Aloysio da Silva, 90 years old today, was one of those orphans. He recounted the day he left the orphanage. Silva recalled that Osvaldo’s driver placed him and other kids in a corner after obtaining the children’s guardianship.
Then, Osvaldo selected ten of the twenty boys using his cane and put them to work on the farm. Despite promising a life filled with leisure activities like football and horseback riding, the boys received nothing. They merely got hoes to tend to the farm and remove weeds. Silva felt misled and deceived.
Additionally, the children faced regular beatings at the ranch. People at the farm used a palmatoria – a wooden paddle. The paddle came with perforations designed to lessen air resistance and intensify the pain.
Instead of calling the children by name, they referred to them using numbers. For example, Silva was number 23. The ranch even had vicious guard dogs to keep the children in check.
“One was called Poison, the male, and the female was called Trust,” said Silva, who still resides in the area. “I try to avoid talking about it.”
Argemiro dos Santos – another survivor – shared his story. Authorities brought Santos to the orphanage from the streets. Later on, Osvaldo took and him to the farm.According to Santos, now 89, the Rocha Mirandas did not hold favourable views toward blacks. As punishment, they would withhold food. Like Silva, Santos also mentioned the beatings with palmatoria.
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Santos recalled the pain of getting beaten up by that wooden paddle. He said that sometimes they used to hit the children twice. The maximum number of beatings was five. That’s because, after the fifth hit, an individual couldn’t bear it anymore.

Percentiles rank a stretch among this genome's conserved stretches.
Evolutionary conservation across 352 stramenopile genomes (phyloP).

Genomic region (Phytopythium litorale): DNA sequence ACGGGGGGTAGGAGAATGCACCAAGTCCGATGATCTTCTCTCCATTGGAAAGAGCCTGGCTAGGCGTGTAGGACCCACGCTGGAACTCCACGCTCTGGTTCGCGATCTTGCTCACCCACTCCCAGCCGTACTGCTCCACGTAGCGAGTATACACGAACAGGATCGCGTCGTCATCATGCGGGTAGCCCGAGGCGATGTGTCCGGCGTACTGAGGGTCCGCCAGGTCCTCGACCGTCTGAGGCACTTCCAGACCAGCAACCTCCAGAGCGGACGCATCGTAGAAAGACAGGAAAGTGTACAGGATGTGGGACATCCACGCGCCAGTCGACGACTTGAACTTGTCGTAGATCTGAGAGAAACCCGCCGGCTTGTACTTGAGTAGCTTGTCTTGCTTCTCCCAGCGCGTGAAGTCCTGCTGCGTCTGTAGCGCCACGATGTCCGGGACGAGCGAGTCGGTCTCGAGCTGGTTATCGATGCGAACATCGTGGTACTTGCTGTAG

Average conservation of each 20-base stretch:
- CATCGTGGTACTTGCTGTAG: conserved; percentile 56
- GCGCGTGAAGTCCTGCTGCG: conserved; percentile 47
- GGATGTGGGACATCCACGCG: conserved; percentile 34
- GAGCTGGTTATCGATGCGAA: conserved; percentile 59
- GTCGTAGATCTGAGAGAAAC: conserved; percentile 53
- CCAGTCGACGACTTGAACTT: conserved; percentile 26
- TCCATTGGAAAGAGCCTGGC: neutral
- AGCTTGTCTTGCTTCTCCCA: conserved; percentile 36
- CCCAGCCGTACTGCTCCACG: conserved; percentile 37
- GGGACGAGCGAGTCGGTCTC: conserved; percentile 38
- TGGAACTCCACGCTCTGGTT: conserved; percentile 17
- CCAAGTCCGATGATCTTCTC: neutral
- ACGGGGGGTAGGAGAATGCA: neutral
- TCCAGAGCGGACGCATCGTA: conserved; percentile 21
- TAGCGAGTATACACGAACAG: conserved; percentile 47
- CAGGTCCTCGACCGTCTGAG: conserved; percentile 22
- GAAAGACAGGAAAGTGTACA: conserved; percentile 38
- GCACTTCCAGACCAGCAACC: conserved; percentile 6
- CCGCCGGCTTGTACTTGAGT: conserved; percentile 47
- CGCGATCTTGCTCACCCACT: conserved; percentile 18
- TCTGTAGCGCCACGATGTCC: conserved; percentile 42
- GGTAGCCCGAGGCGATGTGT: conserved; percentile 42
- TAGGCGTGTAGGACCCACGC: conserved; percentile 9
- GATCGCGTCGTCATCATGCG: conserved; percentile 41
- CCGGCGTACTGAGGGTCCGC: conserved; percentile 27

In addition, Santos said they used to force children to salute photographs of Hitler. However, at that time, he was unable to comprehend the meaning of doing so.
Nonetheless, some members of the Rocha Miranda family claim that their ancestors ceased their support for fascsim before World War Two. Also, Maurice Rocha Miranda, great-nephew of Otavio and Osvaldo, has rejected the slavery claims. Regardless, Filho believes the accounts of Silva and Santos, given that they have significant similarities too.
Football Matches at Ranch
The only relief for the orphans at the farm came during football matches. They used to play against teams of local farm laborers.
It is noteworthy that football held great symbolic importance in the Brazilian regime. Military parades held at the Vasco da Gama stadium propagated propaganda under Brazilian dictator Getulio Vargas.
“We’d have a kick around, and it evolved,” Santos said. “We had a championship – we were good at football. So there was no problem.”
However, Santos fled the ranch a few years later because he could not take it anymore. He went back to Rio and worked as a newspaper seller. Later, Santos joined the Brazilian Navy as a taifeiro, waiting on tables and washing up during World War Two. In addition, he also became one of the best Brazilian footballers of the 1940s.
Today, Santos leads a peaceful life in southwestern Brazil with his wife, Guilhermina. He enjoys simple pleasures like playing trumpet, relaxing on the veranda, and socializing with friends. Despite this contentment, he acknowledges that the trauma of his past is inescapable.
“Anyone who says they’ve had a good life since they were born is lying,” he said. “Everyone has something bad that has happened in their life.”